I love mysteries and spy stories. This movie combines the two. With hacking today becoming an hourly event this movie shows that espionage was a live and well back in the day. Redford and Strathairn provide a glimpse into the the world of the blind (Strathairn is blind in the movie). Whistler’s ears and Bishop’s memory help locate the people responsible for creating a device that can bust any code it reads. In the hands of the wrong people this decoder can literally doom the world.
The movie also combines humor with the serious. Blind Whistler driving the getaway van is hilarious. Liz trying to get Stephen Tobolowsky ( Dr. Werner Brandes) to say certain words on a date so they can record his speech to make a voice print that they can use to enter the building is priceless. When the group hides in Liz’s apartment, they string the place with computers and wire such that it looks like a jungle. Once the mystery is solved the movie ends on a hysterical note.
Sneakers is not your typical mystery but one which will help you escape for a couple of hours.
Check it out!
One book I forgot the list as one of my favorites is Mr. Penumbra’s 24-hour Bookstore. It is a fantastic mystery where no one dies but the suspense can be cut with a knife. Here is the review from the New York Times Book Review Dec. 14, 2012.
Clay Jannon, an unemployed Web designer, takes a job working the graveyard shift at a 24-hour bookstore, owned by the strange Mr. Penumbra. The store is just as inscrutable, with two kinds of customers — random passers-by who stop in so rarely Clay wonders how the store is able to stay open and a furtive “community of people who orbit the store like strange moons. . . . They arrive with algorithmic regularity. They never browse. They come wide-awake, completely sober and vibrating with need.” These customers borrow from a mysterious set of books, which Clay has been warned not to read. He surrenders to his curiosity and discovers that the books are written in code. With the help of his roommate, a special effects artist; his best friend, a successful creator of “boob-simulation software”; and his romantic interest, Kat Potente, who works for Google in data visualization, our likable hero goes on a quest. He solves the Founder’s Puzzle, the origins of which are never clearly explained, using data visualization and distributed computing and stumbles upon an even bigger mystery: Mr. Penumbra has disappeared. Clay tracks him to New York, and in the city, the friends locate the Unbroken Spine, headquarters of a secret society.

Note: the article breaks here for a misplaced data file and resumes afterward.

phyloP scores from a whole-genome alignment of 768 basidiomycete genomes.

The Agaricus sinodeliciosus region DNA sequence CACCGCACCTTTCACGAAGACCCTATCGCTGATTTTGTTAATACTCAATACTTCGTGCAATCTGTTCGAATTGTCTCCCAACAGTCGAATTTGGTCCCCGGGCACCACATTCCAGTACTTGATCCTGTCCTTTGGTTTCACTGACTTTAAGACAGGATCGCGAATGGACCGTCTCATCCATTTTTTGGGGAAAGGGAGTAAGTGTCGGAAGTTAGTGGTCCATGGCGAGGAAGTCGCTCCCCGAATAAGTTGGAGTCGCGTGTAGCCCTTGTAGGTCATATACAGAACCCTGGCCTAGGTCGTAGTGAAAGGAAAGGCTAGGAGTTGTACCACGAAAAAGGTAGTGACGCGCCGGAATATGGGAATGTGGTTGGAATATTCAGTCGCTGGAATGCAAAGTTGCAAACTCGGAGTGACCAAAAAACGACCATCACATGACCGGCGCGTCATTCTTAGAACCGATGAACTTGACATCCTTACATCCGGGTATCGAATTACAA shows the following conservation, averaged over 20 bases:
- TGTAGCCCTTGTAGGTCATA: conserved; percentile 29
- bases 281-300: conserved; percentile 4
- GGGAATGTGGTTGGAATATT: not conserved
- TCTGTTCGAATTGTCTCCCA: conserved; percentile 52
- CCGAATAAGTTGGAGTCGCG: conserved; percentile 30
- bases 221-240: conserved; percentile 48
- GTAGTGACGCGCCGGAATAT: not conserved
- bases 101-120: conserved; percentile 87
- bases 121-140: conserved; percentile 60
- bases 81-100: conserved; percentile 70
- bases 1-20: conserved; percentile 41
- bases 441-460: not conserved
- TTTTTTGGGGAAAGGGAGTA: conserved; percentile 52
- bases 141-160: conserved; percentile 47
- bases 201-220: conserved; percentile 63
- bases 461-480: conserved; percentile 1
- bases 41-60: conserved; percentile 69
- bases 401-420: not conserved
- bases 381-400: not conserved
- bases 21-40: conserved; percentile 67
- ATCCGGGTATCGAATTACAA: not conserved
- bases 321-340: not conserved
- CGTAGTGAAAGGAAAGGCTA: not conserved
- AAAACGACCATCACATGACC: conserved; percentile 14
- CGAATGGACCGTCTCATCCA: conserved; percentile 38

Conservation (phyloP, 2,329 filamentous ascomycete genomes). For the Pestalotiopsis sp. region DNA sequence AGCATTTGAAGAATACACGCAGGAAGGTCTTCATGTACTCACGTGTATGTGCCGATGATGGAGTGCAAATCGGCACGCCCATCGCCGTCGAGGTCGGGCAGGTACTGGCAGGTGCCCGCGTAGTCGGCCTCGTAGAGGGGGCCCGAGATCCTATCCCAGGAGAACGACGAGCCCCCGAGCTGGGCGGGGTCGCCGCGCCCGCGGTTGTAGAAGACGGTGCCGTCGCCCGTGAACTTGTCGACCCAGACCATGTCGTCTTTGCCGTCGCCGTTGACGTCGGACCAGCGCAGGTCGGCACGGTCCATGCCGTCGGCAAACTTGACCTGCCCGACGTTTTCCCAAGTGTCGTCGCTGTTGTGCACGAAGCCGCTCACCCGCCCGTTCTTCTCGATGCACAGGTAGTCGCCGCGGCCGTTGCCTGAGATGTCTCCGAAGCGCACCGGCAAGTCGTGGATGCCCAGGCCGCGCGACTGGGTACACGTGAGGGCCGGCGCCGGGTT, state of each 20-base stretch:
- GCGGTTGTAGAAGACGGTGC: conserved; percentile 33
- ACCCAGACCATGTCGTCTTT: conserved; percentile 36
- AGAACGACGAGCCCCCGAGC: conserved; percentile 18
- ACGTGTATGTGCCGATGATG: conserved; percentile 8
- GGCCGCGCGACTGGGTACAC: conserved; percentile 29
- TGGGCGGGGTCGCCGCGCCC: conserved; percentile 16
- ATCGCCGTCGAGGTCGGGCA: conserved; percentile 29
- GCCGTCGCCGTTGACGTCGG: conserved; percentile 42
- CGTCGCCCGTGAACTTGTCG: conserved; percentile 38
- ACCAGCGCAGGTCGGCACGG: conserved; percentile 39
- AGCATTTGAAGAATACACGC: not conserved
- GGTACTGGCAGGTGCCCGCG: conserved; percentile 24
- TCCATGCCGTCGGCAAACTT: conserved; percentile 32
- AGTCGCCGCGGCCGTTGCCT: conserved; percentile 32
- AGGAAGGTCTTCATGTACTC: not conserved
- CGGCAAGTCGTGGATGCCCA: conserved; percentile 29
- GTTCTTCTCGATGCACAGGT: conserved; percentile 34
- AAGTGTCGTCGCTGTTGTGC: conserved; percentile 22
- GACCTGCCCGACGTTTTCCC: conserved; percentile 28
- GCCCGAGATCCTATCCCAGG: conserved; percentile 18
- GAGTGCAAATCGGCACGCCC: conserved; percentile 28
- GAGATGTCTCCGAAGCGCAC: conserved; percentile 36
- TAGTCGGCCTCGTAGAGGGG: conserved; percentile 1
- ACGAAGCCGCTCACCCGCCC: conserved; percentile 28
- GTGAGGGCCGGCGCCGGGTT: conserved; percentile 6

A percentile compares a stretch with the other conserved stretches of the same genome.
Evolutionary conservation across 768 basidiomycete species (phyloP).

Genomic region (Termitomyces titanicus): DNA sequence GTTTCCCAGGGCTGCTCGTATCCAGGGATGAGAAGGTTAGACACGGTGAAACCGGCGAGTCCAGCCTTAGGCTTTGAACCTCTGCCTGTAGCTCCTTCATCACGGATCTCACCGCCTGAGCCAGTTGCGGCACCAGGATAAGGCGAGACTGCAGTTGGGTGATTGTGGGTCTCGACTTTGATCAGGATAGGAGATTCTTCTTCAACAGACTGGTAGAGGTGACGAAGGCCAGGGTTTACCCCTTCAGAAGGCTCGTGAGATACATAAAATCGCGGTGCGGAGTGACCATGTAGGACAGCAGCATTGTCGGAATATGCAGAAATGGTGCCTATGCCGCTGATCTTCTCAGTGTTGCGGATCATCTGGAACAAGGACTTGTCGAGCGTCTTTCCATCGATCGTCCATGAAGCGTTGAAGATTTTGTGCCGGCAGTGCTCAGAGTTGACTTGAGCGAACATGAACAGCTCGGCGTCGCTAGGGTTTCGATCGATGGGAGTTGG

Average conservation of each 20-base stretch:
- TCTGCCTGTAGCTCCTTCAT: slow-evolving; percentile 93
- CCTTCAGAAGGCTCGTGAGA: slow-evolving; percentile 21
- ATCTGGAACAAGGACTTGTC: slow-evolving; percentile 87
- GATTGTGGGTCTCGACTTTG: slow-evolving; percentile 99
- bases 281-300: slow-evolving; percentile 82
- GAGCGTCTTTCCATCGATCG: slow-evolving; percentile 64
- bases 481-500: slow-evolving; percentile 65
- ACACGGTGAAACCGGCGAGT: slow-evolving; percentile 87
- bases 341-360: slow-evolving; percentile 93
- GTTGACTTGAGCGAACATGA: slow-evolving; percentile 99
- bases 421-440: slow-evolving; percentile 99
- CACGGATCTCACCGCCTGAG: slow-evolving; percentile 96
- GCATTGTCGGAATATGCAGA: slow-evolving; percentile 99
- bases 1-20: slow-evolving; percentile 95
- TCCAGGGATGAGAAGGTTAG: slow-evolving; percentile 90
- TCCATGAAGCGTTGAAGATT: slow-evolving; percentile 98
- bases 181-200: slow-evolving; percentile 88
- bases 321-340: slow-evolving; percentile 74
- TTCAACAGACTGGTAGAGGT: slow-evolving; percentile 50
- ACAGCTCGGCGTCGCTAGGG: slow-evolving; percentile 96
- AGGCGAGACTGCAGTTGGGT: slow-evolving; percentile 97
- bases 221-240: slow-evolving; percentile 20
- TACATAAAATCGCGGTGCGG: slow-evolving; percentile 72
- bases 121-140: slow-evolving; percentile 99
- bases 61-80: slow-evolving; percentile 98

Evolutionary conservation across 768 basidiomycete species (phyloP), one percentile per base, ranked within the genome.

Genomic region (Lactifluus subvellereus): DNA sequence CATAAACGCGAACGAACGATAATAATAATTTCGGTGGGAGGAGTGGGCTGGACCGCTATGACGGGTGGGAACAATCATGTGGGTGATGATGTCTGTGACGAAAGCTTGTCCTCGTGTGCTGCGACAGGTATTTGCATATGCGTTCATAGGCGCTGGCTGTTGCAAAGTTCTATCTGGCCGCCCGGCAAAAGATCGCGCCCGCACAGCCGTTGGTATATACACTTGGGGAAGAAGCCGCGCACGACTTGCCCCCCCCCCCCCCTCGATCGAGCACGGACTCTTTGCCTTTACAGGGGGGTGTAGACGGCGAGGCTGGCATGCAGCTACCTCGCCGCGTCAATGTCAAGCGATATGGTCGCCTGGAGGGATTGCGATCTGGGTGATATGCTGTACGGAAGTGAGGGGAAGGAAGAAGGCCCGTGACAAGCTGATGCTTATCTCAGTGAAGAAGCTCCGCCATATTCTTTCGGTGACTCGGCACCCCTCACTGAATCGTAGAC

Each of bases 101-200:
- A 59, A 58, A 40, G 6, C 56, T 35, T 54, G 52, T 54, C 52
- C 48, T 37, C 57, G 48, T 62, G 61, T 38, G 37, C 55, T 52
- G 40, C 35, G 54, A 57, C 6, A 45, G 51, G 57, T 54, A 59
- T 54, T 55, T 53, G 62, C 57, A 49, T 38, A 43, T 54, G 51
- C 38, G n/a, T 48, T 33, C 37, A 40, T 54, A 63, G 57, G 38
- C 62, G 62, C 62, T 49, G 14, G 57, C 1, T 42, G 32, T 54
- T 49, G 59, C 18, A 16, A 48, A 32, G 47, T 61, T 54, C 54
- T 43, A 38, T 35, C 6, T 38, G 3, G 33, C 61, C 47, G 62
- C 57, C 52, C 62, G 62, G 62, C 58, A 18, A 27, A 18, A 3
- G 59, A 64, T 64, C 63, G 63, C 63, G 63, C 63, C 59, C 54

They match wits with the Unbroken Spine as both groups try to decipher a text; the secret society using old, rigorous research methods, while Clay and his friends harness the power of current technology. In the end, both are right and wrong. Working together is the only way they will find a solution.
“Mr. Penumbra’s 24-Hour Bookstore” is eminently enjoyable, full of warmth and intelligence. Sloan balances a strong plot with philosophical questions about technology and books and the power both contain. The prose maintains an engaging pace as Clay, Mr. Penumbra and the quirky constellation of people around them try to determine what matters more — the solution to a problem or how that solution is achieved.